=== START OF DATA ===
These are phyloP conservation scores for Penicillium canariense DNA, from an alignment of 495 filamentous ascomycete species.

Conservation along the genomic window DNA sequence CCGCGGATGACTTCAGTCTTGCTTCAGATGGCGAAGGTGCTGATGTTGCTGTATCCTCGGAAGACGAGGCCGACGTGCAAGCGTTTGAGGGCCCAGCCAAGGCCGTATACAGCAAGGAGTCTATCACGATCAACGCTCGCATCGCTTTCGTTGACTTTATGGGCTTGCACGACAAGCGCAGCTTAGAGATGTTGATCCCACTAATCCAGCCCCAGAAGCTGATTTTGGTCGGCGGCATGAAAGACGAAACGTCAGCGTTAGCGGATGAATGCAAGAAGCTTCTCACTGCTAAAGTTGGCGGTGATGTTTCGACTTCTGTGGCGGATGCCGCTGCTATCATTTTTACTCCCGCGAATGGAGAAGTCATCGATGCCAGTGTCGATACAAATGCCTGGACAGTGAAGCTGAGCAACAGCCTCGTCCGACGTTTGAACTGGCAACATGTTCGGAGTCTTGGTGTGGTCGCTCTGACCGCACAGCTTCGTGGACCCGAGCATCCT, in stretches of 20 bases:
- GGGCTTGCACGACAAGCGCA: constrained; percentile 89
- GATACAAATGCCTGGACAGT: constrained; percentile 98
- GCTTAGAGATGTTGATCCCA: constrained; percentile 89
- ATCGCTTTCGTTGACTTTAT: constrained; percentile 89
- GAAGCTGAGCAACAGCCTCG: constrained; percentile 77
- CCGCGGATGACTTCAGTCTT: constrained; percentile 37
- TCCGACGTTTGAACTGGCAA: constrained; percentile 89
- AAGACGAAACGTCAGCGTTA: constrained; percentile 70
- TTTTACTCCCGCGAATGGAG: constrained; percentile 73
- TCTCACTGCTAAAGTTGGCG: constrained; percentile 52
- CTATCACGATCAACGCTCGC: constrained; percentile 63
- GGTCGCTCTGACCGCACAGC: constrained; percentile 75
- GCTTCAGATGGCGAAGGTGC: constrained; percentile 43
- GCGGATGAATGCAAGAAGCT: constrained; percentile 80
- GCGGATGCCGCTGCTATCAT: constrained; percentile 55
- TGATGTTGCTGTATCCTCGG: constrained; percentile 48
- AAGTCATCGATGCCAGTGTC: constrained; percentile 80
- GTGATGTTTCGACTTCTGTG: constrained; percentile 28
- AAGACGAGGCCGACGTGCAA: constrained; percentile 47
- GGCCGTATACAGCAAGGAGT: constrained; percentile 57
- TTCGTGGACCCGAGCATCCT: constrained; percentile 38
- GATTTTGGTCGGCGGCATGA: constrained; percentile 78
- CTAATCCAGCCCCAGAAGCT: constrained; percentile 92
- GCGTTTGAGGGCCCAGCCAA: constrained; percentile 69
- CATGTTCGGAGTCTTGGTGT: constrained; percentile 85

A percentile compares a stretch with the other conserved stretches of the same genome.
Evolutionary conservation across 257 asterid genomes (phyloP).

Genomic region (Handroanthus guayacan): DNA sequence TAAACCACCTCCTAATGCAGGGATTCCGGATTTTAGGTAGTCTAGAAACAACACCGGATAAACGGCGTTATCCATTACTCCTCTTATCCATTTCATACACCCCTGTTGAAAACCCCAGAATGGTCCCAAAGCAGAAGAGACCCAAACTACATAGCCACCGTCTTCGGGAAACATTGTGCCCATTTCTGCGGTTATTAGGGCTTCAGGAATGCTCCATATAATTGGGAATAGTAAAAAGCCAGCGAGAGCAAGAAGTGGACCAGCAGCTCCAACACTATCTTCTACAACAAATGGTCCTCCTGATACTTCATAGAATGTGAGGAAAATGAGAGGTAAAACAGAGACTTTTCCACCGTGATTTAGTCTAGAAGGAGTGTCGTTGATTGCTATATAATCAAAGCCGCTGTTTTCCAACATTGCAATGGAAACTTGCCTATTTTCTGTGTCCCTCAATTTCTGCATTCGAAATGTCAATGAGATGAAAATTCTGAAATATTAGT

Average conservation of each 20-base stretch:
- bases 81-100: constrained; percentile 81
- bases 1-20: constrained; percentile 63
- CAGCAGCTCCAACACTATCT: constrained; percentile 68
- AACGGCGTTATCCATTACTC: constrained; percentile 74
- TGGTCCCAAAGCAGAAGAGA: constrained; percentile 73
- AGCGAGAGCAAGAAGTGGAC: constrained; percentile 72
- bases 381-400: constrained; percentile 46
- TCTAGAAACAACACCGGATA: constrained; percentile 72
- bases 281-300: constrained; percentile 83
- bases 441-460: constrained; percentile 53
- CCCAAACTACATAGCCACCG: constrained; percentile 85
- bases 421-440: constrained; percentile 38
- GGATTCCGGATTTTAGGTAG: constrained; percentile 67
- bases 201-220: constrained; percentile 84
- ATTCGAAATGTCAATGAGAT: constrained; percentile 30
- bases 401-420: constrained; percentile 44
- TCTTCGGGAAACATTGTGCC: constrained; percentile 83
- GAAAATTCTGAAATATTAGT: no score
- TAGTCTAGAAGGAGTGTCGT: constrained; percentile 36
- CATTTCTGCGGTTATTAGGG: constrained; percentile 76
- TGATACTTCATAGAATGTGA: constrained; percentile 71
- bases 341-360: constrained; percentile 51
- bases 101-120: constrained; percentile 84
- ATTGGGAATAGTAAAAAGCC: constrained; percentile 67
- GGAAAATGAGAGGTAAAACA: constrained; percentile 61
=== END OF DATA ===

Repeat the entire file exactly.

These are phyloP conservation scores for Penicillium canariense DNA, from an alignment of 495 filamentous ascomycete species.

Conservation along the genomic window DNA sequence CCGCGGATGACTTCAGTCTTGCTTCAGATGGCGAAGGTGCTGATGTTGCTGTATCCTCGGAAGACGAGGCCGACGTGCAAGCGTTTGAGGGCCCAGCCAAGGCCGTATACAGCAAGGAGTCTATCACGATCAACGCTCGCATCGCTTTCGTTGACTTTATGGGCTTGCACGACAAGCGCAGCTTAGAGATGTTGATCCCACTAATCCAGCCCCAGAAGCTGATTTTGGTCGGCGGCATGAAAGACGAAACGTCAGCGTTAGCGGATGAATGCAAGAAGCTTCTCACTGCTAAAGTTGGCGGTGATGTTTCGACTTCTGTGGCGGATGCCGCTGCTATCATTTTTACTCCCGCGAATGGAGAAGTCATCGATGCCAGTGTCGATACAAATGCCTGGACAGTGAAGCTGAGCAACAGCCTCGTCCGACGTTTGAACTGGCAACATGTTCGGAGTCTTGGTGTGGTCGCTCTGACCGCACAGCTTCGTGGACCCGAGCATCCT, in stretches of 20 bases:
- GGGCTTGCACGACAAGCGCA: constrained; percentile 89
- GATACAAATGCCTGGACAGT: constrained; percentile 98
- GCTTAGAGATGTTGATCCCA: constrained; percentile 89
- ATCGCTTTCGTTGACTTTAT: constrained; percentile 89
- GAAGCTGAGCAACAGCCTCG: constrained; percentile 77
- CCGCGGATGACTTCAGTCTT: constrained; percentile 37
- TCCGACGTTTGAACTGGCAA: constrained; percentile 89
- AAGACGAAACGTCAGCGTTA: constrained; percentile 70
- TTTTACTCCCGCGAATGGAG: constrained; percentile 73
- TCTCACTGCTAAAGTTGGCG: constrained; percentile 52
- CTATCACGATCAACGCTCGC: constrained; percentile 63
- GGTCGCTCTGACCGCACAGC: constrained; percentile 75
- GCTTCAGATGGCGAAGGTGC: constrained; percentile 43
- GCGGATGAATGCAAGAAGCT: constrained; percentile 80
- GCGGATGCCGCTGCTATCAT: constrained; percentile 55
- TGATGTTGCTGTATCCTCGG: constrained; percentile 48
- AAGTCATCGATGCCAGTGTC: constrained; percentile 80
- GTGATGTTTCGACTTCTGTG: constrained; percentile 28
- AAGACGAGGCCGACGTGCAA: constrained; percentile 47
- GGCCGTATACAGCAAGGAGT: constrained; percentile 57
- TTCGTGGACCCGAGCATCCT: constrained; percentile 38
- GATTTTGGTCGGCGGCATGA: constrained; percentile 78
- CTAATCCAGCCCCAGAAGCT: constrained; percentile 92
- GCGTTTGAGGGCCCAGCCAA: constrained; percentile 69
- CATGTTCGGAGTCTTGGTGT: constrained; percentile 85

A percentile compares a stretch with the other conserved stretches of the same genome.
Evolutionary conservation across 257 asterid genomes (phyloP).

Genomic region (Handroanthus guayacan): DNA sequence TAAACCACCTCCTAATGCAGGGATTCCGGATTTTAGGTAGTCTAGAAACAACACCGGATAAACGGCGTTATCCATTACTCCTCTTATCCATTTCATACACCCCTGTTGAAAACCCCAGAATGGTCCCAAAGCAGAAGAGACCCAAACTACATAGCCACCGTCTTCGGGAAACATTGTGCCCATTTCTGCGGTTATTAGGGCTTCAGGAATGCTCCATATAATTGGGAATAGTAAAAAGCCAGCGAGAGCAAGAAGTGGACCAGCAGCTCCAACACTATCTTCTACAACAAATGGTCCTCCTGATACTTCATAGAATGTGAGGAAAATGAGAGGTAAAACAGAGACTTTTCCACCGTGATTTAGTCTAGAAGGAGTGTCGTTGATTGCTATATAATCAAAGCCGCTGTTTTCCAACATTGCAATGGAAACTTGCCTATTTTCTGTGTCCCTCAATTTCTGCATTCGAAATGTCAATGAGATGAAAATTCTGAAATATTAGT

Average conservation of each 20-base stretch:
- bases 81-100: constrained; percentile 81
- bases 1-20: constrained; percentile 63
- CAGCAGCTCCAACACTATCT: constrained; percentile 68
- AACGGCGTTATCCATTACTC: constrained; percentile 74
- TGGTCCCAAAGCAGAAGAGA: constrained; percentile 73
- AGCGAGAGCAAGAAGTGGAC: constrained; percentile 72
- bases 381-400: constrained; percentile 46
- TCTAGAAACAACACCGGATA: constrained; percentile 72
- bases 281-300: constrained; percentile 83
- bases 441-460: constrained; percentile 53
- CCCAAACTACATAGCCACCG: constrained; percentile 85
- bases 421-440: constrained; percentile 38
- GGATTCCGGATTTTAGGTAG: constrained; percentile 67
- bases 201-220: constrained; percentile 84
- ATTCGAAATGTCAATGAGAT: constrained; percentile 30
- bases 401-420: constrained; percentile 44
- TCTTCGGGAAACATTGTGCC: constrained; percentile 83
- GAAAATTCTGAAATATTAGT: no score
- TAGTCTAGAAGGAGTGTCGT: constrained; percentile 36
- CATTTCTGCGGTTATTAGGG: constrained; percentile 76
- TGATACTTCATAGAATGTGA: constrained; percentile 71
- bases 341-360: constrained; percentile 51
- bases 101-120: constrained; percentile 84
- ATTGGGAATAGTAAAAAGCC: constrained; percentile 67
- GGAAAATGAGAGGTAAAACA: constrained; percentile 61